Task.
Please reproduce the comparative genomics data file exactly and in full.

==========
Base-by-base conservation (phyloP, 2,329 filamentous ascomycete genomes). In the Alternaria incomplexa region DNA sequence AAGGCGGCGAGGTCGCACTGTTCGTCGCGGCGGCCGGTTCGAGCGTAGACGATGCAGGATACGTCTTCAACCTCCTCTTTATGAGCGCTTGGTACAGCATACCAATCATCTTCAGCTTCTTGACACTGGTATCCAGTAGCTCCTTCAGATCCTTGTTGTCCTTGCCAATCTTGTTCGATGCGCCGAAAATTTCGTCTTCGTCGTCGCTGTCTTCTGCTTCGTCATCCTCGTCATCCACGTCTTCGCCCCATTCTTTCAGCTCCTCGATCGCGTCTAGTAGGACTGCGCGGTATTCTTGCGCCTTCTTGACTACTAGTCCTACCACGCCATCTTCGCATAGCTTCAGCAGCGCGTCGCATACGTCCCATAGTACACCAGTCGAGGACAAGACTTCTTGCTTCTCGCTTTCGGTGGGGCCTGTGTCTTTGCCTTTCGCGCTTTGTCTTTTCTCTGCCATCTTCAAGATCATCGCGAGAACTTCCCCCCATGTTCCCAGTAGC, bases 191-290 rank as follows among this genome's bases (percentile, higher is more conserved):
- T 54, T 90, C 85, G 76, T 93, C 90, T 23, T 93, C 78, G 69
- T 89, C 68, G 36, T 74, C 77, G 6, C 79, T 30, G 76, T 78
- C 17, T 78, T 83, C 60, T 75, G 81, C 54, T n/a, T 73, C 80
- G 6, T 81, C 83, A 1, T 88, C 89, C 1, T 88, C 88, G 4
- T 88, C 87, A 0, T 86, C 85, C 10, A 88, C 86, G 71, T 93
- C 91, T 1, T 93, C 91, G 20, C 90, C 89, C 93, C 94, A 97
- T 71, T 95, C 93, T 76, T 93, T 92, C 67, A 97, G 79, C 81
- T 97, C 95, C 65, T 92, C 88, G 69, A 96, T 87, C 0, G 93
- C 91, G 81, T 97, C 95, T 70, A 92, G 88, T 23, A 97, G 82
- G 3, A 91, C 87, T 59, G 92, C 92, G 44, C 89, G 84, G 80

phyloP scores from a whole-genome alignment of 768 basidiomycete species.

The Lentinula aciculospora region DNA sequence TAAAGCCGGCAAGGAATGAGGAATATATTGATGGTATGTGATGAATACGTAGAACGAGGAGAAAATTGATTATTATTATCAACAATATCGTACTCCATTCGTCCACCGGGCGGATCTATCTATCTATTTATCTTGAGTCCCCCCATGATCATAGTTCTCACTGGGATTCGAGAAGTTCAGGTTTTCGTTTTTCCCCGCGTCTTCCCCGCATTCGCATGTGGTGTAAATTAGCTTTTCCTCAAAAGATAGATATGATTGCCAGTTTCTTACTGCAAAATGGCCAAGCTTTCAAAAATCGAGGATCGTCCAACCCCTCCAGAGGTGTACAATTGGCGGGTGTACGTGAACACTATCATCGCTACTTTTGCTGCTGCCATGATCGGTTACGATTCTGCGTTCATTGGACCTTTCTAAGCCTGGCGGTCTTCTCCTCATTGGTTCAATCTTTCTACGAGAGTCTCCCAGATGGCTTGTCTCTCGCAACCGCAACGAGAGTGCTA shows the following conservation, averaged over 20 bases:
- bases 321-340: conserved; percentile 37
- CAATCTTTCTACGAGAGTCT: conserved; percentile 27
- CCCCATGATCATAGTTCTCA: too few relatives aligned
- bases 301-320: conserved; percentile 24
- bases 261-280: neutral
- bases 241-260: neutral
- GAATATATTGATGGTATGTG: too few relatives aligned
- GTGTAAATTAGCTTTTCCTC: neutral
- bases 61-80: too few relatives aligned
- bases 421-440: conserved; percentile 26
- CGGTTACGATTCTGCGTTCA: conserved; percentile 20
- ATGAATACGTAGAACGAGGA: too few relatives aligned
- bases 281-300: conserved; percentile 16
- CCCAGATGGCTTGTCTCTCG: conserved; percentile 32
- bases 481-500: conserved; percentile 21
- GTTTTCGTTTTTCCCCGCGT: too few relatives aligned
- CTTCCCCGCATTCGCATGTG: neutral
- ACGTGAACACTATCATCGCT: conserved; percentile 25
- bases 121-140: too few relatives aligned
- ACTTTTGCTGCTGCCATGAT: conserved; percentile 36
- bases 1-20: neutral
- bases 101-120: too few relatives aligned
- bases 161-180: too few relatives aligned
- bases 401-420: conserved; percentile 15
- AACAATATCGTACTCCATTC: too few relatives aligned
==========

Base-by-base conservation (phyloP, 2,329 filamentous ascomycete genomes). In the Alternaria incomplexa region DNA sequence AAGGCGGCGAGGTCGCACTGTTCGTCGCGGCGGCCGGTTCGAGCGTAGACGATGCAGGATACGTCTTCAACCTCCTCTTTATGAGCGCTTGGTACAGCATACCAATCATCTTCAGCTTCTTGACACTGGTATCCAGTAGCTCCTTCAGATCCTTGTTGTCCTTGCCAATCTTGTTCGATGCGCCGAAAATTTCGTCTTCGTCGTCGCTGTCTTCTGCTTCGTCATCCTCGTCATCCACGTCTTCGCCCCATTCTTTCAGCTCCTCGATCGCGTCTAGTAGGACTGCGCGGTATTCTTGCGCCTTCTTGACTACTAGTCCTACCACGCCATCTTCGCATAGCTTCAGCAGCGCGTCGCATACGTCCCATAGTACACCAGTCGAGGACAAGACTTCTTGCTTCTCGCTTTCGGTGGGGCCTGTGTCTTTGCCTTTCGCGCTTTGTCTTTTCTCTGCCATCTTCAAGATCATCGCGAGAACTTCCCCCCATGTTCCCAGTAGC, bases 191-290 rank as follows among this genome's bases (percentile, higher is more conserved):
- T 54, T 90, C 85, G 76, T 93, C 90, T 23, T 93, C 78, G 69
- T 89, C 68, G 36, T 74, C 77, G 6, C 79, T 30, G 76, T 78
- C 17, T 78, T 83, C 60, T 75, G 81, C 54, T n/a, T 73, C 80
- G 6, T 81, C 83, A 1, T 88, C 89, C 1, T 88, C 88, G 4
- T 88, C 87, A 0, T 86, C 85, C 10, A 88, C 86, G 71, T 93
- C 91, T 1, T 93, C 91, G 20, C 90, C 89, C 93, C 94, A 97
- T 71, T 95, C 93, T 76, T 93, T 92, C 67, A 97, G 79, C 81
- T 97, C 95, C 65, T 92, C 88, G 69, A 96, T 87, C 0, G 93
- C 91, G 81, T 97, C 95, T 70, A 92, G 88, T 23, A 97, G 82
- G 3, A 91, C 87, T 59, G 92, C 92, G 44, C 89, G 84, G 80

phyloP scores from a whole-genome alignment of 768 basidiomycete species.

The Lentinula aciculospora region DNA sequence TAAAGCCGGCAAGGAATGAGGAATATATTGATGGTATGTGATGAATACGTAGAACGAGGAGAAAATTGATTATTATTATCAACAATATCGTACTCCATTCGTCCACCGGGCGGATCTATCTATCTATTTATCTTGAGTCCCCCCATGATCATAGTTCTCACTGGGATTCGAGAAGTTCAGGTTTTCGTTTTTCCCCGCGTCTTCCCCGCATTCGCATGTGGTGTAAATTAGCTTTTCCTCAAAAGATAGATATGATTGCCAGTTTCTTACTGCAAAATGGCCAAGCTTTCAAAAATCGAGGATCGTCCAACCCCTCCAGAGGTGTACAATTGGCGGGTGTACGTGAACACTATCATCGCTACTTTTGCTGCTGCCATGATCGGTTACGATTCTGCGTTCATTGGACCTTTCTAAGCCTGGCGGTCTTCTCCTCATTGGTTCAATCTTTCTACGAGAGTCTCCCAGATGGCTTGTCTCTCGCAACCGCAACGAGAGTGCTA shows the following conservation, averaged over 20 bases:
- bases 321-340: conserved; percentile 37
- CAATCTTTCTACGAGAGTCT: conserved; percentile 27
- CCCCATGATCATAGTTCTCA: too few relatives aligned
- bases 301-320: conserved; percentile 24
- bases 261-280: neutral
- bases 241-260: neutral
- GAATATATTGATGGTATGTG: too few relatives aligned
- GTGTAAATTAGCTTTTCCTC: neutral
- bases 61-80: too few relatives aligned
- bases 421-440: conserved; percentile 26
- CGGTTACGATTCTGCGTTCA: conserved; percentile 20
- ATGAATACGTAGAACGAGGA: too few relatives aligned
- bases 281-300: conserved; percentile 16
- CCCAGATGGCTTGTCTCTCG: conserved; percentile 32
- bases 481-500: conserved; percentile 21
- GTTTTCGTTTTTCCCCGCGT: too few relatives aligned
- CTTCCCCGCATTCGCATGTG: neutral
- ACGTGAACACTATCATCGCT: conserved; percentile 25
- bases 121-140: too few relatives aligned
- ACTTTTGCTGCTGCCATGAT: conserved; percentile 36
- bases 1-20: neutral
- bases 101-120: too few relatives aligned
- bases 161-180: too few relatives aligned
- bases 401-420: conserved; percentile 15
- AACAATATCGTACTCCATTC: too few relatives aligned